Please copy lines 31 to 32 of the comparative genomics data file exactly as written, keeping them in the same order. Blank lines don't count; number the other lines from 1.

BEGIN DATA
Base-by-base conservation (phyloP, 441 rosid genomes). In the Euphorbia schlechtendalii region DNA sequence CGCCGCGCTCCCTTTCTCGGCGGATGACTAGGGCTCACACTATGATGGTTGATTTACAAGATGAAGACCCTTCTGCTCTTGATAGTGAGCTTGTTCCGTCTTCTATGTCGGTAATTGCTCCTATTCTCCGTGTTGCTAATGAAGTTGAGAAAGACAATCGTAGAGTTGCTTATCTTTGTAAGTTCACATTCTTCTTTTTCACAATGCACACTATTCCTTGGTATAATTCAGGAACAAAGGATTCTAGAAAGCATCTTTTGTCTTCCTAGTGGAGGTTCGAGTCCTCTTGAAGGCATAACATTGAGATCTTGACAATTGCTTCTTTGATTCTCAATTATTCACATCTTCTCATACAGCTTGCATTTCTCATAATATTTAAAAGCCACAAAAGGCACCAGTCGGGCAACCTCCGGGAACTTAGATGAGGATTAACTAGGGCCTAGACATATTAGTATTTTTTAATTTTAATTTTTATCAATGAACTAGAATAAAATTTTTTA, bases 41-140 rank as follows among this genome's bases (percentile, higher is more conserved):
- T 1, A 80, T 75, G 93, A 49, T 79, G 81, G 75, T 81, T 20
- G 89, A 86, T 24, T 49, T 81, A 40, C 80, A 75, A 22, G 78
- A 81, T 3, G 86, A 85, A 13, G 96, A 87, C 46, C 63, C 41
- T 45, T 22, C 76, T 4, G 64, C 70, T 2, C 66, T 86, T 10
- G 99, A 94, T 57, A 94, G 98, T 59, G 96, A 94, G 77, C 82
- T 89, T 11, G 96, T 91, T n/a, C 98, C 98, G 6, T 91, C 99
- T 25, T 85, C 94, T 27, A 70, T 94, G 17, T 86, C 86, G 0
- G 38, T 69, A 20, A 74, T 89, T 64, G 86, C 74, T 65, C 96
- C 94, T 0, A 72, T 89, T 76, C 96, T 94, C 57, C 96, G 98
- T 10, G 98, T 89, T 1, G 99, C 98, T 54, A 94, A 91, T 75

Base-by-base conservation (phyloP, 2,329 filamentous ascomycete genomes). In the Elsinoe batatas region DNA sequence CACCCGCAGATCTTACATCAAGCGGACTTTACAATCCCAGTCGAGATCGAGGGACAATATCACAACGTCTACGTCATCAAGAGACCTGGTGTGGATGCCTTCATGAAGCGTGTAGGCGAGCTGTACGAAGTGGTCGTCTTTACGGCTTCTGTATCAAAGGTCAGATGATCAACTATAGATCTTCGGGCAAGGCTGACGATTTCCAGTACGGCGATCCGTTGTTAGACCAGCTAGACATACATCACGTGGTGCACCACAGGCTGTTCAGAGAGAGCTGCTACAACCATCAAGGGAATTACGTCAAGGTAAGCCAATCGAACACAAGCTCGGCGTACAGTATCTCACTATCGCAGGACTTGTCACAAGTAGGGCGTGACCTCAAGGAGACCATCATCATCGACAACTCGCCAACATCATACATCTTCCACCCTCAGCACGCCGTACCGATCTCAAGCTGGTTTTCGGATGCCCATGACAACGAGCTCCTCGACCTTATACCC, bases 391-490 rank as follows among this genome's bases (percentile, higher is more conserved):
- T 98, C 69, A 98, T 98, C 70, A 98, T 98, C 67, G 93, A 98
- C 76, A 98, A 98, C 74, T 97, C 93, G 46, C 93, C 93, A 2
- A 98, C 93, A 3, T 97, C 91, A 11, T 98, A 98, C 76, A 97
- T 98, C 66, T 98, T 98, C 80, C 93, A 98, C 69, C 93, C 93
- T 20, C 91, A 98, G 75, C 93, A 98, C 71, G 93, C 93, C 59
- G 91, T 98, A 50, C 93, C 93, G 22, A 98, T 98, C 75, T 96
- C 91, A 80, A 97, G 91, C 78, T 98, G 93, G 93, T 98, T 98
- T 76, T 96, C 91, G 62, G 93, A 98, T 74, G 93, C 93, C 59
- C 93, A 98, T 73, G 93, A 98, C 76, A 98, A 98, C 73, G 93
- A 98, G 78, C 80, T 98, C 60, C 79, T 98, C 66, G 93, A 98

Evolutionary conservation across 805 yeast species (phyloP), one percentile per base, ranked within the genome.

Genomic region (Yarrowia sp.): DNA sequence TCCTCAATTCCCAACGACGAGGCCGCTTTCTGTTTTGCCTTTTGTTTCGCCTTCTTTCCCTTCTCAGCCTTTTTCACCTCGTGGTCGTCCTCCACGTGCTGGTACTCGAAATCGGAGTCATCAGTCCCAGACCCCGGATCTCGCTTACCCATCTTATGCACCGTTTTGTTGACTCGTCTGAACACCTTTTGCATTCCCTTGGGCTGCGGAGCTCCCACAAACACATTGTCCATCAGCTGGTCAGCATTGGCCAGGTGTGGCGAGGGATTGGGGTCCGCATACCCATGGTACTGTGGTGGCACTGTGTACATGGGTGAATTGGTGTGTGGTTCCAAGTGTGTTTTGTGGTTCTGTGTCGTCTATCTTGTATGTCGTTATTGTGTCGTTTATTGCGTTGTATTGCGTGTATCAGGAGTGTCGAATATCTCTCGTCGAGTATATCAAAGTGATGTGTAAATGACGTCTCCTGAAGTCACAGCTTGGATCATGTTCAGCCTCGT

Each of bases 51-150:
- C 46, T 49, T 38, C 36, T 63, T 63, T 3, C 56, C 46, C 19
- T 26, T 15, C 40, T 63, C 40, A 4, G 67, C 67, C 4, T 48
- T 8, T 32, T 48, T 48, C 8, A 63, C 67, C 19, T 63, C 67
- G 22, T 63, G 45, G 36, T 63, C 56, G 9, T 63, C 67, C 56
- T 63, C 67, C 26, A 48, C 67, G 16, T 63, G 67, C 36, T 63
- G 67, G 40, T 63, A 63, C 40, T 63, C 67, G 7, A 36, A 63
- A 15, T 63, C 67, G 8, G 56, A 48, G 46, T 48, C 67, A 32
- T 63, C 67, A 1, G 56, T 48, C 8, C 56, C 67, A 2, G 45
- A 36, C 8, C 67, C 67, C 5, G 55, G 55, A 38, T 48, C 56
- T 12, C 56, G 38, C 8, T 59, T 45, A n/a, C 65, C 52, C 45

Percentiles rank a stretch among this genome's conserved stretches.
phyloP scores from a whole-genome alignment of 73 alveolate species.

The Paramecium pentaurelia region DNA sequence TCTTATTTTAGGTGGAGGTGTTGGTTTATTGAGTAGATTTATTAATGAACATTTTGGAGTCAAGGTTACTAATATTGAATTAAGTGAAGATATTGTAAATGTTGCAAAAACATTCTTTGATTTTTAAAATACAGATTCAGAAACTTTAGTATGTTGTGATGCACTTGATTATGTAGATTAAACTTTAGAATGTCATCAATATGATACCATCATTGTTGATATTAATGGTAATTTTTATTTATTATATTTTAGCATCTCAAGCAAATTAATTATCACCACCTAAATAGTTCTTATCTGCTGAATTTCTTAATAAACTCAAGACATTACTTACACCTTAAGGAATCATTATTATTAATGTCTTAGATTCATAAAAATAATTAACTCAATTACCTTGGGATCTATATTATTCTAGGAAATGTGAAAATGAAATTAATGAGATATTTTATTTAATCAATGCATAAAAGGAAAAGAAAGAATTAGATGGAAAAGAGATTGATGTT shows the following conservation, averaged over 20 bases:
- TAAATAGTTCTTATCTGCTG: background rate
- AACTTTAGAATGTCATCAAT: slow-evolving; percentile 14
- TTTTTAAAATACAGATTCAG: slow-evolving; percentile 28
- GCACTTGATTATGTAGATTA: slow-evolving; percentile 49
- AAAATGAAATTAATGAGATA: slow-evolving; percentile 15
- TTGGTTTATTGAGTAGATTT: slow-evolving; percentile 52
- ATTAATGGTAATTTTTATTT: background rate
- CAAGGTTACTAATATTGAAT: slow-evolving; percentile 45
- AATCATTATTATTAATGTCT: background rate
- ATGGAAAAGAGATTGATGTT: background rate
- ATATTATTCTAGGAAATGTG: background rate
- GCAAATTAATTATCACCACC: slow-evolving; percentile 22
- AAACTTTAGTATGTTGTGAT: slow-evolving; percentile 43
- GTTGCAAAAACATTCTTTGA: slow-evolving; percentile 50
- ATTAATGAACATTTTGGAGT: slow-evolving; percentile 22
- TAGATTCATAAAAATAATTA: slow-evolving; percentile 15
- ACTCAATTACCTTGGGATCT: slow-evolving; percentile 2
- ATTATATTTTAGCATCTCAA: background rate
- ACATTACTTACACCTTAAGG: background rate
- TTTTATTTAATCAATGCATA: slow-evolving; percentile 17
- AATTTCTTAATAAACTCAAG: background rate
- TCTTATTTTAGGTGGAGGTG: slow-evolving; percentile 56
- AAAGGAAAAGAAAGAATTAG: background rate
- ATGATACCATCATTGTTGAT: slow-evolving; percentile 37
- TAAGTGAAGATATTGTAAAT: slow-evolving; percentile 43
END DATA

- G 67, G 40, T 63, A 63, C 40, T 63, C 67, G 7, A 36, A 63
- A 15, T 63, C 67, G 8, G 56, A 48, G 46, T 48, C 67, A 32